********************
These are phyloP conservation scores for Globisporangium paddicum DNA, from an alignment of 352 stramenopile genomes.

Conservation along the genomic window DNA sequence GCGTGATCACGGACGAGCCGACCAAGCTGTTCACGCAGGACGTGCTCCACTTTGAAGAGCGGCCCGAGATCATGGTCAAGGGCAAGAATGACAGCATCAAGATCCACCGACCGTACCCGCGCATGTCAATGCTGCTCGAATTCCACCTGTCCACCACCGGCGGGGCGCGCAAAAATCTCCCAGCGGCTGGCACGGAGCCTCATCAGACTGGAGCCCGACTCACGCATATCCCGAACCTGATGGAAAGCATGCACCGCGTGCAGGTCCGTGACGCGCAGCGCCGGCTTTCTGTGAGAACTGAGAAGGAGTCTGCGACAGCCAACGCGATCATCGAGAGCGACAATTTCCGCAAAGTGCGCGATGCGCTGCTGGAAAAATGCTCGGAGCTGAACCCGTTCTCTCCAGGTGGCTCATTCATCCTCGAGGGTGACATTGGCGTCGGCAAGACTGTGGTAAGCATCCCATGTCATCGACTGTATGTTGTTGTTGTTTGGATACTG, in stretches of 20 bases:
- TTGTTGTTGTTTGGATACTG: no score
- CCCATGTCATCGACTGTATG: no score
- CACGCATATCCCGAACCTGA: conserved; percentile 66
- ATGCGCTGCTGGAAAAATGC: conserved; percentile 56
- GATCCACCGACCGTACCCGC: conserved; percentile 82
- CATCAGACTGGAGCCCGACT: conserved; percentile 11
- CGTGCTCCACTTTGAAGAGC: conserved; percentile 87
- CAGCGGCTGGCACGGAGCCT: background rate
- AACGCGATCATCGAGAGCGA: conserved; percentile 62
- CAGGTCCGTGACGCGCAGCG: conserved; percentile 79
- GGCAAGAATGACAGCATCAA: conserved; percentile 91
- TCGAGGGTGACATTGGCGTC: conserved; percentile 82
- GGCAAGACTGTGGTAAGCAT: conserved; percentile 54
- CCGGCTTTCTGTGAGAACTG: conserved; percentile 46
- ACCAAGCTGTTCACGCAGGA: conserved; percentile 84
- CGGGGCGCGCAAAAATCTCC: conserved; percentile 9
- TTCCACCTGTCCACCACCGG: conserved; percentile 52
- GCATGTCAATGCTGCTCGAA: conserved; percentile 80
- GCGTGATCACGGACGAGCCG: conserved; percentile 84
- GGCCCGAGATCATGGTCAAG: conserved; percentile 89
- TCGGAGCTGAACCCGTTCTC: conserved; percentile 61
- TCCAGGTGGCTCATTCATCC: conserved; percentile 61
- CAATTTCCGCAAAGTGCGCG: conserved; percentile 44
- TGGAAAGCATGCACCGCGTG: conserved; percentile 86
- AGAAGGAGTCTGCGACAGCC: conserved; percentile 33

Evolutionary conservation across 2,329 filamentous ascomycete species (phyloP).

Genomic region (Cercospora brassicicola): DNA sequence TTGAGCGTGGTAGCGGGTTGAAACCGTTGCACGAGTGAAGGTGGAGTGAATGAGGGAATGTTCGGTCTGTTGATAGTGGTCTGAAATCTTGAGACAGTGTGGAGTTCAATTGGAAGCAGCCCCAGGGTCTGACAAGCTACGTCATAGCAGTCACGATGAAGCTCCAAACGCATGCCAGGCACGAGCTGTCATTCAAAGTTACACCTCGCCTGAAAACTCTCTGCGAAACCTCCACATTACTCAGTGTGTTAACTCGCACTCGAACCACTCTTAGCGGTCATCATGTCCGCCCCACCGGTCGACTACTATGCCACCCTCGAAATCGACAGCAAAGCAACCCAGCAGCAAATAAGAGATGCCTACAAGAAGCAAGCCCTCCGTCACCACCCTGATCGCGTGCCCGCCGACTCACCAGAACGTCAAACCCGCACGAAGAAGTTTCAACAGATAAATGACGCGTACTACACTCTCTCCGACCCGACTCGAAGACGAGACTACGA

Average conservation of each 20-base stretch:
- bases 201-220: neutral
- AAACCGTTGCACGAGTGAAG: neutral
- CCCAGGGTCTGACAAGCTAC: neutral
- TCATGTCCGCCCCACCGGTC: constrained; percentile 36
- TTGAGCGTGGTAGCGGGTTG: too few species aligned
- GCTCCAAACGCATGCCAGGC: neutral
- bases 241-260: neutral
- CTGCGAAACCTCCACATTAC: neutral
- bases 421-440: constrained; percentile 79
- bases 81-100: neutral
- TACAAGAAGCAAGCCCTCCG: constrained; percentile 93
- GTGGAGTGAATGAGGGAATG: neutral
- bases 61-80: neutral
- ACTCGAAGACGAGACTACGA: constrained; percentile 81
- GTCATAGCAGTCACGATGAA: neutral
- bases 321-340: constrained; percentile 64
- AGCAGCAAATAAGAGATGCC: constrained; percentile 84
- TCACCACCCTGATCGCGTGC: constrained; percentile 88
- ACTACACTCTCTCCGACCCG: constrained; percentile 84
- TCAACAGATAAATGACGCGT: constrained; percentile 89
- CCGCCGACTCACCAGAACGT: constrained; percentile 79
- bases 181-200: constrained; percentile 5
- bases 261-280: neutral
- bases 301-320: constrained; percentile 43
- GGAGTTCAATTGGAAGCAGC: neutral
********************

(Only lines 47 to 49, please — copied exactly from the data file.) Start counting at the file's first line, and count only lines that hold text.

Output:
- AGCAGCAAATAAGAGATGCC: constrained; percentile 84
- TCACCACCCTGATCGCGTGC: constrained; percentile 88
- ACTACACTCTCTCCGACCCG: constrained; percentile 84